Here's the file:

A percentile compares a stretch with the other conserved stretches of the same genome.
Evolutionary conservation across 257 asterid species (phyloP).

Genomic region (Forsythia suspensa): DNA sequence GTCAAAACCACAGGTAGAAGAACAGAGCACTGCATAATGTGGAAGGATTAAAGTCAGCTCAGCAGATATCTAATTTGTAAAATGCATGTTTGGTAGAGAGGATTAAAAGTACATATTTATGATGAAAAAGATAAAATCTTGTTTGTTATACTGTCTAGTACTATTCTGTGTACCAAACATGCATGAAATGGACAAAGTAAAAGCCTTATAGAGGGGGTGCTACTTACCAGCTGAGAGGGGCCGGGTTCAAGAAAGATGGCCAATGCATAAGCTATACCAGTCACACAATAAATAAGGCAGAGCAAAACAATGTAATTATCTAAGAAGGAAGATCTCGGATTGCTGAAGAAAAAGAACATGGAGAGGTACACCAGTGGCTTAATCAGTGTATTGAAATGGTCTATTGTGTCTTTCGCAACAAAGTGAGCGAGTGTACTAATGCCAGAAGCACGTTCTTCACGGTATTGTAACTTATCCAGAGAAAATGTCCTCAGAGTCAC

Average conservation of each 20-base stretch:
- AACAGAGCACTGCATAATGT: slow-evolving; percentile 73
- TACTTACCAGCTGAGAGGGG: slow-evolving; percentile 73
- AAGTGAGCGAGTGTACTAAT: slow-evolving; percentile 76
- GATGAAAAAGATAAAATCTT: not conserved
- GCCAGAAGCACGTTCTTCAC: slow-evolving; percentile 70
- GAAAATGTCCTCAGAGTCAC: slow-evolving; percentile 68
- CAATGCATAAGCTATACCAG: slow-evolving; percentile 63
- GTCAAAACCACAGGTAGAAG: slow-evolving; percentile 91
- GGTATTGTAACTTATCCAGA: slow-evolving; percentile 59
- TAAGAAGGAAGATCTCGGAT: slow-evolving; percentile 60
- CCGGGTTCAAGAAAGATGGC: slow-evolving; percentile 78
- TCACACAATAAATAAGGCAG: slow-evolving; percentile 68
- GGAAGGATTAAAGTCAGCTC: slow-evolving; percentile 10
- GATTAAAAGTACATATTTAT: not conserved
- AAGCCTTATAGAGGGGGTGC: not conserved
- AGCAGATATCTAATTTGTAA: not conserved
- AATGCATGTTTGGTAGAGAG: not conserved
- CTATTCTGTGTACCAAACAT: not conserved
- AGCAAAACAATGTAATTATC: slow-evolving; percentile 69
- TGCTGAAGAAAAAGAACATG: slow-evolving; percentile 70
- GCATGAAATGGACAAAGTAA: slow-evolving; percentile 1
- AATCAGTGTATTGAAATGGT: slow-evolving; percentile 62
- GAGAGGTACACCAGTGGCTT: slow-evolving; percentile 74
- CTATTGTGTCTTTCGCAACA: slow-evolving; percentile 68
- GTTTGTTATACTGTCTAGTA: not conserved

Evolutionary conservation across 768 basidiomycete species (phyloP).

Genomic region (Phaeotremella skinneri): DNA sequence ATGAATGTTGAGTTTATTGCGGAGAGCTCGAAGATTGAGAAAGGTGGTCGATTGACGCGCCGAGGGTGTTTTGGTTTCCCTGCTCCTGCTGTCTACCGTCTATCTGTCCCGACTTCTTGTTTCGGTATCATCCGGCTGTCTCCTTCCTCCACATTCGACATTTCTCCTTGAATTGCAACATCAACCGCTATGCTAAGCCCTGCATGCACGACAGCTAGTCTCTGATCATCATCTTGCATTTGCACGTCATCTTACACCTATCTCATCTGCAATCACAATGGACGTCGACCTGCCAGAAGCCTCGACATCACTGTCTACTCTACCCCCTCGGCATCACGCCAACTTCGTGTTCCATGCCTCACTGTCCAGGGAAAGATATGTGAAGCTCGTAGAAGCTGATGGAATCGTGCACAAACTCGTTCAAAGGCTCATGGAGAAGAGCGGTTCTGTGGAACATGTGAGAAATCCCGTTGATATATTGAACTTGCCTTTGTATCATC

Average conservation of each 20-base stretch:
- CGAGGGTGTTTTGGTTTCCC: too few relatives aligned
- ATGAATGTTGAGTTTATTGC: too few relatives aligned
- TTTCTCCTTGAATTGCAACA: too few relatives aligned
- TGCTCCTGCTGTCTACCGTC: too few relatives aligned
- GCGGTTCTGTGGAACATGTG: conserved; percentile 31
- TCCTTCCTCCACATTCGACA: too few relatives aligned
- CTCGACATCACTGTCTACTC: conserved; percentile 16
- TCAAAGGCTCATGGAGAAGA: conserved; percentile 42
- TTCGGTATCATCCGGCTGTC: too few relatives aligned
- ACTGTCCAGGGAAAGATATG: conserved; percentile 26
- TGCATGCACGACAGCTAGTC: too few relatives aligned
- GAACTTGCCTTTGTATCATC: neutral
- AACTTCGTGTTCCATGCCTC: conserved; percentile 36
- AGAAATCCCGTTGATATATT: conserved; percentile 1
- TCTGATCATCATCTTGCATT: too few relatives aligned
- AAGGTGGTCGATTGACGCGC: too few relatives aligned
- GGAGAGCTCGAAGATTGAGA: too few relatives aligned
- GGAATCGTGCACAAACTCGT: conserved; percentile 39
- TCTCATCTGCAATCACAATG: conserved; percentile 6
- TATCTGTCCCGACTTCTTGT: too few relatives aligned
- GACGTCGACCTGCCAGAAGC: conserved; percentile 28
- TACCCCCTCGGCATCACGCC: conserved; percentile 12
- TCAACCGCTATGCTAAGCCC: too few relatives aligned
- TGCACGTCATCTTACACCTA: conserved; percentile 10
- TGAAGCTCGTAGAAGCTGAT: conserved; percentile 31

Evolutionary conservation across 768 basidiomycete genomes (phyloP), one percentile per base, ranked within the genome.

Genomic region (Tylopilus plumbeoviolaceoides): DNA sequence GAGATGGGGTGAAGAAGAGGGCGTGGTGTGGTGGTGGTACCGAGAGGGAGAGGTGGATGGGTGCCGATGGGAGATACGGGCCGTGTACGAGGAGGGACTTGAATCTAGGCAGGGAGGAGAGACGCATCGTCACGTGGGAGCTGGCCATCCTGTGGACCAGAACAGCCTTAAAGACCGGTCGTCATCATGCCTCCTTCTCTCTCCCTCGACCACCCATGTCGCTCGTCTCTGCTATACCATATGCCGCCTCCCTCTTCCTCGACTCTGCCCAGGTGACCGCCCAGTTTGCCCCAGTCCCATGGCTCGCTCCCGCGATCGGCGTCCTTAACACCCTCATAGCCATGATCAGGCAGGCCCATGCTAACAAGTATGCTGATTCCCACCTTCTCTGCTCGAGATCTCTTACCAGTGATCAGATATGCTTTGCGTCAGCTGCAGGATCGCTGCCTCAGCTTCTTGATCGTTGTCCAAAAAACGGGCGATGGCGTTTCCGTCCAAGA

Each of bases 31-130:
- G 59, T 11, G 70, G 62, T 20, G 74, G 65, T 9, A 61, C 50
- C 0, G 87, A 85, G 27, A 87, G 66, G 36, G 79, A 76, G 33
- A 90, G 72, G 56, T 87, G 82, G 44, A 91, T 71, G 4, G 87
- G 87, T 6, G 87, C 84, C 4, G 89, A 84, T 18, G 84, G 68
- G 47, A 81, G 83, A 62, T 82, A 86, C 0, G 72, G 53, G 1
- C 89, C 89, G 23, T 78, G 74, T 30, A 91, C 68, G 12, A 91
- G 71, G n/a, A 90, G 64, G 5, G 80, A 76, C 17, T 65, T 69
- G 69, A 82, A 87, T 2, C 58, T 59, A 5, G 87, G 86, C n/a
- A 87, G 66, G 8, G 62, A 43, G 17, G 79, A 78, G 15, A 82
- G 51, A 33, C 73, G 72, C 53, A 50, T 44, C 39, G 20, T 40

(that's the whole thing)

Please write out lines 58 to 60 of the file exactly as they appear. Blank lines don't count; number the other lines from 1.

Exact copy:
Evolutionary conservation across 768 basidiomycete genomes (phyloP), one percentile per base, ranked within the genome.

Genomic region (Tylopilus plumbeoviolaceoides): DNA sequence GAGATGGGGTGAAGAAGAGGGCGTGGTGTGGTGGTGGTACCGAGAGGGAGAGGTGGATGGGTGCCGATGGGAGATACGGGCCGTGTACGAGGAGGGACTTGAATCTAGGCAGGGAGGAGAGACGCATCGTCACGTGGGAGCTGGCCATCCTGTGGACCAGAACAGCCTTAAAGACCGGTCGTCATCATGCCTCCTTCTCTCTCCCTCGACCACCCATGTCGCTCGTCTCTGCTATACCATATGCCGCCTCCCTCTTCCTCGACTCTGCCCAGGTGACCGCCCAGTTTGCCCCAGTCCCATGGCTCGCTCCCGCGATCGGCGTCCTTAACACCCTCATAGCCATGATCAGGCAGGCCCATGCTAACAAGTATGCTGATTCCCACCTTCTCTGCTCGAGATCTCTTACCAGTGATCAGATATGCTTTGCGTCAGCTGCAGGATCGCTGCCTCAGCTTCTTGATCGTTGTCCAAAAAACGGGCGATGGCGTTTCCGTCCAAGA

Each of bases 31-130: